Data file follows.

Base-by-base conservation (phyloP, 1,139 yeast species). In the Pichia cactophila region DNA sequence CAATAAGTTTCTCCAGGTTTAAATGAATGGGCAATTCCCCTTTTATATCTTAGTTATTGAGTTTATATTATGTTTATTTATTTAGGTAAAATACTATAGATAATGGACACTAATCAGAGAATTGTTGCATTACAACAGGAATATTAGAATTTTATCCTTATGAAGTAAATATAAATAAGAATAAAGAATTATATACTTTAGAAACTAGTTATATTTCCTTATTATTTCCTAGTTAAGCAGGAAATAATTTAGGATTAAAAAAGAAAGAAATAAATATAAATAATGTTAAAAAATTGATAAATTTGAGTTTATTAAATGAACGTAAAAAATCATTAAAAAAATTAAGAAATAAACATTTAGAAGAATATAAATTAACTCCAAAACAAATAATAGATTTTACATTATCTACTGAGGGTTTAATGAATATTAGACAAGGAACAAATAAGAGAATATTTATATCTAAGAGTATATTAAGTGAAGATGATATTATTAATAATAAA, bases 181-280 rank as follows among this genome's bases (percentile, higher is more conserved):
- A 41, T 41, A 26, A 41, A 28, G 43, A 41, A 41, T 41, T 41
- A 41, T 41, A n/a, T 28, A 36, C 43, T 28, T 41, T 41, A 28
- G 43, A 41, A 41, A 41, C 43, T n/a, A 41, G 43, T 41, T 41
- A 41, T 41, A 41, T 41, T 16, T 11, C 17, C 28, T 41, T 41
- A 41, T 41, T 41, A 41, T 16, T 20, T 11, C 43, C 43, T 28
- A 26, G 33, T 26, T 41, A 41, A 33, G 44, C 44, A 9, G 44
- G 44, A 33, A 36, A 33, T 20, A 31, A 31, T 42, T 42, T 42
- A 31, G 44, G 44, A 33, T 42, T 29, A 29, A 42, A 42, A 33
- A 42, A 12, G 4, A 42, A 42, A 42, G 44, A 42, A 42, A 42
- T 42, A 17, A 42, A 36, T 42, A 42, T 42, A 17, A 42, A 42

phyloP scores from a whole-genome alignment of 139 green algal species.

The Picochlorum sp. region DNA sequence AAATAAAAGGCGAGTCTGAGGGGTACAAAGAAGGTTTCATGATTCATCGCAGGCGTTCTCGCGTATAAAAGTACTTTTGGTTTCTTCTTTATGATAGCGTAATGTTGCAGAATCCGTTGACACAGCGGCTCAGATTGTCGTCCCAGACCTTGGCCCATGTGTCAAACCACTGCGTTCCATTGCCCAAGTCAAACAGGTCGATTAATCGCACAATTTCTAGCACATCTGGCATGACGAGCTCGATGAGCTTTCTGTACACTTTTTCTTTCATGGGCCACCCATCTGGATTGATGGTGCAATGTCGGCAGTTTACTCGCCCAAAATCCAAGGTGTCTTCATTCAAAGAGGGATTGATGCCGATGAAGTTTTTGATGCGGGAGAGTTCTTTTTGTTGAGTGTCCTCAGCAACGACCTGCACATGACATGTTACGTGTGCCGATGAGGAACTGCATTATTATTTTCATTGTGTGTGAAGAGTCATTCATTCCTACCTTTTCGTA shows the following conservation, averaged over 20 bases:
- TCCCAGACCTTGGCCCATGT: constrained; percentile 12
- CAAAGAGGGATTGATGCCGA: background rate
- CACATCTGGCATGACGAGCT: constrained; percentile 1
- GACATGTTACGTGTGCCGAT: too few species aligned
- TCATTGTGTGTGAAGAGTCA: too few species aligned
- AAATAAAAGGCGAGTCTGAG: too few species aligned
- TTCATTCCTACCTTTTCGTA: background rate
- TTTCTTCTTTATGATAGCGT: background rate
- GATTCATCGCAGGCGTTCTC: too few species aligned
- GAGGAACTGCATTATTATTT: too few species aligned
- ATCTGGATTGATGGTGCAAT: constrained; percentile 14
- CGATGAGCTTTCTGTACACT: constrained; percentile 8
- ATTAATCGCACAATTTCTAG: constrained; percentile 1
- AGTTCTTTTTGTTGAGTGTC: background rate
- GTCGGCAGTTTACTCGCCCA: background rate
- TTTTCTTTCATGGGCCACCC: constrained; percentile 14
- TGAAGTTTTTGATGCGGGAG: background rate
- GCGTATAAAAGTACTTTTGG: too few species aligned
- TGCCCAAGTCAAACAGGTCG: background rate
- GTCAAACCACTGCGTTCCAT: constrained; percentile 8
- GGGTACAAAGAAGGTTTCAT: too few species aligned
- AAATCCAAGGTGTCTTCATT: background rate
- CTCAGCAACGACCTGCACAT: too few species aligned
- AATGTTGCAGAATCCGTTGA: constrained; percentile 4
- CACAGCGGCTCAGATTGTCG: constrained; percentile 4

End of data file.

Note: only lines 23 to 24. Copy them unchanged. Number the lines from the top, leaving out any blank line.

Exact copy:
- GAGGAACTGCATTATTATTT: too few species aligned
- ATCTGGATTGATGGTGCAAT: constrained; percentile 14